Our Felted Wool Hot Water Bottle Covers celebrate this straightforward utility. I made them with Dorr Mill’s 100% wool, which I washed until it was soft and felted and then stitched together with a handsome zigzag blanket stitch.

The result is homey, classic and my favorite thing… practical! These Covers do what hot water bottle covers have always done; they keep the hot water hot and your body warm.  

If you’ve never tried blanket stitch this project is a great introduction. The gentle rhythm of the stitches is a real treat, and the combination of the soft felted wool and the smart stitching make for a very satisfying endeavor. And just like the water bottle itself, it’s built to last a lifetime! --Molly

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Thursday
Jan092014

Laura's Loop: Knit Elbow Patches

It’s astounding how many sweaters my dear friend Taylor has with elbow holes. It wasn’t until I spotted her plinking away at a computer keyboard that I realized the cause… she’s a leaner, a focused leaner. The more she focuses, the more she leans, and the more she leans, the more worn her wares become. She most definitely puts her sweaters to work.

These Knit Elbow Patches were developed with Taylor in mind, out of love and necessity. To knit up these Patches I used two strands of Purl Soho’s brilliantly colored, 100% merino Line Weight, and to sew them onto the offending elbows, I used a single strand of the same. These super simple shapes feature little details that make them work: short row for a tailor-made shape and edges that perfectly hide sewn stitches.

Are you or is someone you know a leaner? Help protect those elbows. Or maybe you didn’t score that sweet sweater you asked for from Santa? Revitalize your old, holey favorites! These Knit Elbow Patches are my solution (and my New Year’s resolution). Happy mending! -Laura

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Sunday
Jan052014

Joelle's Diagonal Pinstripe Scarf

I've written several books with the words "Last-Minute" in the title, so you can imagine that I occasionally relish the exact opposite! Especially in the depths of winter, I love to sink my teeth into a project whose gratification may not be immediate but whose pleasure is deeply satisfying. My Diagonal Pinstripe Scarf is just that!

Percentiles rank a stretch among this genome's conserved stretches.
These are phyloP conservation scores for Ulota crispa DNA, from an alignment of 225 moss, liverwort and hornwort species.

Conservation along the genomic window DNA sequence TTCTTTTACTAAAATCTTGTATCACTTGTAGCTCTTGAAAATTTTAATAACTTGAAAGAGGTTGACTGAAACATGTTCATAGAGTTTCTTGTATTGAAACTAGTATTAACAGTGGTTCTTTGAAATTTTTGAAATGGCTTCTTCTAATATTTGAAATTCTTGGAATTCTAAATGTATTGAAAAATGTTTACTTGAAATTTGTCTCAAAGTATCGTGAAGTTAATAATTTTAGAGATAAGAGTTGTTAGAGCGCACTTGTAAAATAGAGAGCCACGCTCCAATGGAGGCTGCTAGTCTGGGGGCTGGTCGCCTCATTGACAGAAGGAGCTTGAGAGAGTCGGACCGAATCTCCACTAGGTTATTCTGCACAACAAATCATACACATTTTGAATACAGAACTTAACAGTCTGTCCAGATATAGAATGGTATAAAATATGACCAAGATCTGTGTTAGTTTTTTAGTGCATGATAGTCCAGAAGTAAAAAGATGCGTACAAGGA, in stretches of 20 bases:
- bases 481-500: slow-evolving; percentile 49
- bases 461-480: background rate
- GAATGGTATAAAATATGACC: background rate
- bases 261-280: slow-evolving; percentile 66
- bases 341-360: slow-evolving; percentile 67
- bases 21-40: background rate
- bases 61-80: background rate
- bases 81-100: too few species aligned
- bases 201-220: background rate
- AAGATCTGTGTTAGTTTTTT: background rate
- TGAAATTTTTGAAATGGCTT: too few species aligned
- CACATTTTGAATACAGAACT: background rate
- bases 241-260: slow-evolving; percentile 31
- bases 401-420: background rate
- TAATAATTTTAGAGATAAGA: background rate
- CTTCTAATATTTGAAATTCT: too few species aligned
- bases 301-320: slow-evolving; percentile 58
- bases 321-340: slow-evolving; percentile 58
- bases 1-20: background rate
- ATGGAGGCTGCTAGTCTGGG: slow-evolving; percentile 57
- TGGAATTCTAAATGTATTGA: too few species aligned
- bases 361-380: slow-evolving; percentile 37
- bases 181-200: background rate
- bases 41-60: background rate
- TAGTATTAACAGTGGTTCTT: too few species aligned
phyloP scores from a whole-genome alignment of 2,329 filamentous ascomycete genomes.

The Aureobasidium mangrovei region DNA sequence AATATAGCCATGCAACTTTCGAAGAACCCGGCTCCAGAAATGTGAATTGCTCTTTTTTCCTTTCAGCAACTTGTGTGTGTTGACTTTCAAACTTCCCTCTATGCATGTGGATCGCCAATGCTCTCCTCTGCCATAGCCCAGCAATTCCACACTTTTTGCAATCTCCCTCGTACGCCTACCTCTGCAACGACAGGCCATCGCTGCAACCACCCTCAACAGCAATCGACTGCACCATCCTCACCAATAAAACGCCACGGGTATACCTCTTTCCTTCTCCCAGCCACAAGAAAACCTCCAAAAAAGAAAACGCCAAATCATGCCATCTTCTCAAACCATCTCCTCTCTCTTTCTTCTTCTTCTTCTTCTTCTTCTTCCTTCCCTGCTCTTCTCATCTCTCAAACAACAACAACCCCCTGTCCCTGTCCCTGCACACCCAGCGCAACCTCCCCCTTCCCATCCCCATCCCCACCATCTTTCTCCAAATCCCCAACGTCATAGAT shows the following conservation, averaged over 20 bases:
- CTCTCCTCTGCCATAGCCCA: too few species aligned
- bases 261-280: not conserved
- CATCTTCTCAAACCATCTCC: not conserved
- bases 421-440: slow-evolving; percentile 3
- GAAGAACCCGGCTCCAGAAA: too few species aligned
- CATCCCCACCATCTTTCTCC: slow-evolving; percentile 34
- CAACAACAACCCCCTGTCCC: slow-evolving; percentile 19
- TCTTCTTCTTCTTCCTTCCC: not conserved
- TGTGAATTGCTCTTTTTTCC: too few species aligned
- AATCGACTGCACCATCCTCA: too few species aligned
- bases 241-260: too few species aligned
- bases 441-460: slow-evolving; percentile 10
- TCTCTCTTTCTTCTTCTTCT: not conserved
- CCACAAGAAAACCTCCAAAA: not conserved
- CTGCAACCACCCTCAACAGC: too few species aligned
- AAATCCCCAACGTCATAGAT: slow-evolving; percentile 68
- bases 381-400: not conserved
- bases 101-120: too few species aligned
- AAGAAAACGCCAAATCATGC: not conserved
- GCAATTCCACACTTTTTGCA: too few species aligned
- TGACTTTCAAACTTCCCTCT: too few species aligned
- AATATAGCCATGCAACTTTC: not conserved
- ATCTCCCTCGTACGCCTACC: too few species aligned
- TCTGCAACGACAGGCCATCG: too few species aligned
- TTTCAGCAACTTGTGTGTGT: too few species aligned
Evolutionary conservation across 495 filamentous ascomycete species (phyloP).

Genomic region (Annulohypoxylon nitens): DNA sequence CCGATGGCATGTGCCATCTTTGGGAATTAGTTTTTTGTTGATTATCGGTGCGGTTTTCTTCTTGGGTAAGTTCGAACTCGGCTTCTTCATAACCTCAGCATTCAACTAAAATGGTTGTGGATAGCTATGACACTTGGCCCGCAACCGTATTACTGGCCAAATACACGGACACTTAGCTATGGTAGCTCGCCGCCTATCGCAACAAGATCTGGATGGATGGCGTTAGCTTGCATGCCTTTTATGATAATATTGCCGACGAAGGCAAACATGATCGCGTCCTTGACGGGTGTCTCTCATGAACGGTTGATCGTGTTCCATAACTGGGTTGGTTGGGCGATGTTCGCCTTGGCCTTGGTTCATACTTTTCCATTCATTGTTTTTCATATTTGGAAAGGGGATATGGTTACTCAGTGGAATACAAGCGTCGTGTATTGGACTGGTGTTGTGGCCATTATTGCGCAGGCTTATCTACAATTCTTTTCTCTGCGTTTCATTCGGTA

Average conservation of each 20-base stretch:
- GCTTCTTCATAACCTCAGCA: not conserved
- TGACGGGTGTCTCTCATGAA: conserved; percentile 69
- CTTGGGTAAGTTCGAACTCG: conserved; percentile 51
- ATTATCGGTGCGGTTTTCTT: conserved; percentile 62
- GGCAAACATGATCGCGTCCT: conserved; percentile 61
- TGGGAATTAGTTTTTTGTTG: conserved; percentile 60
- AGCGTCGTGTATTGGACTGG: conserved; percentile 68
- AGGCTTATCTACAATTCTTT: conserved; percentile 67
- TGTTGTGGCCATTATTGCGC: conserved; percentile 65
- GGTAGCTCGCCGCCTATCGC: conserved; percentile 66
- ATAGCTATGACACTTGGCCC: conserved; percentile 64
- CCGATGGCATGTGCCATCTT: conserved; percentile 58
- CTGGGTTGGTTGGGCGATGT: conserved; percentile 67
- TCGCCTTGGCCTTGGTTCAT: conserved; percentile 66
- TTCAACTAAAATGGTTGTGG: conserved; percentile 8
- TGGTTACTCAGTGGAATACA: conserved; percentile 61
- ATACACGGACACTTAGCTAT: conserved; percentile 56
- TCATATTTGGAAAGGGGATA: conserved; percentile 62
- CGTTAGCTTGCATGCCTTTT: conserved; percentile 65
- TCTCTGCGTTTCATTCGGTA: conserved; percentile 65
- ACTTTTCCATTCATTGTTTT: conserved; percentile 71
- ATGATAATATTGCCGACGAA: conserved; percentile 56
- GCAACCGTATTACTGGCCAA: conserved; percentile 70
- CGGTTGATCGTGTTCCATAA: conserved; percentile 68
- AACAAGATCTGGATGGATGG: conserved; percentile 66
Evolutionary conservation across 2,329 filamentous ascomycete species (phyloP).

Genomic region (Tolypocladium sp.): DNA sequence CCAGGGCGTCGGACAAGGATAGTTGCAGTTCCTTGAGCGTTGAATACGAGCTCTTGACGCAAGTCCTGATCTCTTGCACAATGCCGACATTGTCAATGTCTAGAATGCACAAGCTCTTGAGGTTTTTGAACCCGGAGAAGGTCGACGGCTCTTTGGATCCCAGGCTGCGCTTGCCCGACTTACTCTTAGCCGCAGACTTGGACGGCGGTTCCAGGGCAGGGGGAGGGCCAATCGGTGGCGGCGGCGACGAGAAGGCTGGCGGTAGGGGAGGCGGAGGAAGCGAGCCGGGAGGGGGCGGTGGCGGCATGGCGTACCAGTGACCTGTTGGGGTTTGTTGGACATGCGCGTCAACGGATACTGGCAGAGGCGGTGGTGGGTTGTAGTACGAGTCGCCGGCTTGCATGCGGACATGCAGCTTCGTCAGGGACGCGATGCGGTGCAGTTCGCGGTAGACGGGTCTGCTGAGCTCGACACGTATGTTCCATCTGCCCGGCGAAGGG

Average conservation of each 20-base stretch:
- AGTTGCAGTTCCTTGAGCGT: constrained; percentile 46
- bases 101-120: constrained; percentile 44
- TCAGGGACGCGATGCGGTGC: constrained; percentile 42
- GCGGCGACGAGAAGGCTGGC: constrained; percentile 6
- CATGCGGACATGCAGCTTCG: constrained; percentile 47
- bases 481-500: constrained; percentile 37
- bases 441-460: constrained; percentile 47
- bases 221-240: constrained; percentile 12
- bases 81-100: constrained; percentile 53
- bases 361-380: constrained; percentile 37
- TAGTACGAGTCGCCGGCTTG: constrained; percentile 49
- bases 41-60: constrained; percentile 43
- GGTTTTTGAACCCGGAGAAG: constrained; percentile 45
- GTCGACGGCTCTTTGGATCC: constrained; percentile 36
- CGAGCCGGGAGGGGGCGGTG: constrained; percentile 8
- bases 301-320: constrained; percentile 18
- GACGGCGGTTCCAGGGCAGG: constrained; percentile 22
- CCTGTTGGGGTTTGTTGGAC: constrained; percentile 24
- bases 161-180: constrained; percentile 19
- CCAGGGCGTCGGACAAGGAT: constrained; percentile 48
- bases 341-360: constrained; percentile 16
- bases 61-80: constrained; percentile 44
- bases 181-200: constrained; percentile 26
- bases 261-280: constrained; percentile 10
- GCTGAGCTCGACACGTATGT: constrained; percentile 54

Not only does this scarf represent a month or two of on-again-off-again knitting, but its pinstripes actually serve as a record of my production. I wanted the stripes to be syncopated and unexpected, but have you ever tried to be intentionally random? It's hard! So instead, I devised a rule that would ensure arbitrary line-placement: If I put the project down for more than eight hours I would start the next knitting session with a stripe. I figured my available knitting time was the most random thing I could chronicle!

For a three-season decandently soft scarf, I used our very own Line Weight. It creates such luminosity with its fine halo of downy merino, and in Heirloom White with fine lines of Dark Loam, the effect is like a graphite drawing on cotton rag paper, loose and mysterious.


For long-term knitting, I almost always choose garter stitch. I love its rhythmic certainty, its simplicity and lofty warmth. And knit on the bias, garter stitch has a fresh, graphic impact that satisfies my inner aesthete! I hope you enjoy the mesmerizing cadence of my Diagonal Pinstripe Scarf as much as I did! -Joelle